Culture and Colonialism in Singapore.

Today we didn’t have any big plans, and instead decided to roam the City for interesting sights at random.

After an amazing breakfast again at the Park Royal we stepped out into the sunshine of Singapore once again. The only problem was that it almost immediately began to pour down with rain, after a quick check we were close to the national history museum, so decided to check out a bit of Singapore’s past.

The museum itself was fascinating and I really enjoyed learning more about Singapore’s history. Once we had made our way through how Singapore began, colonialism, the 2nd world war and modern Singapore we felt very knowledgeable. There were loads of cool installations to show you how Singapore has evolved too.

The best part of the museum was still to come though, an installation celebrating Singapore’s commitment to wildlife preservation. This involved a swirling light display that you walked through, it was completely magical and ended in a large room where you could lie back on bean bags and enjoy the forest around you.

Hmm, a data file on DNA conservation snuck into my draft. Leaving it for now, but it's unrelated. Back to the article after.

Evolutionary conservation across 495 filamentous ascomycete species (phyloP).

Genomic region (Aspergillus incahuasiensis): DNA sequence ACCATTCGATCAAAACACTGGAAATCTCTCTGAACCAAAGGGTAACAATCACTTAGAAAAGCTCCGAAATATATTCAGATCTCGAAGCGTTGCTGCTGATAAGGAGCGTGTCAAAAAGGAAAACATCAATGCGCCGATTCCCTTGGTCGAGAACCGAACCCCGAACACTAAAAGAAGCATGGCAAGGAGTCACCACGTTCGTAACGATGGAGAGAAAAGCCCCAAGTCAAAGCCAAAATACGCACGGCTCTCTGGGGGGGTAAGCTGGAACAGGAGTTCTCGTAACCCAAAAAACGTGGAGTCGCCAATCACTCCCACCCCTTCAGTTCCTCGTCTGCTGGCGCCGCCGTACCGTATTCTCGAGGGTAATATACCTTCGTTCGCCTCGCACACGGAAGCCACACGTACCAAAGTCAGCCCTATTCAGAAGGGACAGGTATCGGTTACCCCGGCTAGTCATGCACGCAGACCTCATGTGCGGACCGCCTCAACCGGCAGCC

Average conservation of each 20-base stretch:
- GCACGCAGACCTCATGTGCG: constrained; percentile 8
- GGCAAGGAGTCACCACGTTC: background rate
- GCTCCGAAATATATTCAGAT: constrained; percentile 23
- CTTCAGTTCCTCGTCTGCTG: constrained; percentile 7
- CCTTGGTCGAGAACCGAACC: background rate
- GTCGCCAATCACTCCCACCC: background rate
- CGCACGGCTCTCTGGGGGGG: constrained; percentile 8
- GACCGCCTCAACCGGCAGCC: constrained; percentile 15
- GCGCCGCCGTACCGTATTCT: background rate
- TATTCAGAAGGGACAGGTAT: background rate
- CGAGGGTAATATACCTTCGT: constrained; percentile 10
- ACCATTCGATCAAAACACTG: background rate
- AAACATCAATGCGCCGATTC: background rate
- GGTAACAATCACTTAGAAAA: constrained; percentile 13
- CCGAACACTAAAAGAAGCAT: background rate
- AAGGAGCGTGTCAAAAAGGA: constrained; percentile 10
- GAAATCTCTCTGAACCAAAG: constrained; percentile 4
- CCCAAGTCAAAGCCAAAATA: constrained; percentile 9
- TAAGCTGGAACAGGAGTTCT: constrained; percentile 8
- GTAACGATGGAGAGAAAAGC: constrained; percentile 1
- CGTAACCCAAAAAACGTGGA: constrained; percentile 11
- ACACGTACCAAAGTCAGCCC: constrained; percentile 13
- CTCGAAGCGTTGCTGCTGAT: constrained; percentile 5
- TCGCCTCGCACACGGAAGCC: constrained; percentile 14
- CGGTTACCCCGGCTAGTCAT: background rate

Upon leaving the museum the rain had subsided and we found that Fort Canning Hill was nearby. Full of history and where locals believe the old kings of Singapore were buried, it’s believed to be haunted. However we didn’t spot any spooky goings on as we walked around and checked out the various sights.

Apparently Sir Stamford Raffles built his residence on the hill, and it was also the site of a fort built by the British. There were a couple of nice colonial buildings dotted around and it was pleasant to walk through the shade in the middle of the day.

From here we headed down towards the neo-classical old hill street police station, a historical building with interesting architecture. We quickly stopped for lunch and made a plan for our next stop, Chinatown. The Chinese and their culture is interwoven with Singapore’s and we had a great time wandering the streets and taking in the sights, smells and sounds of the busy district.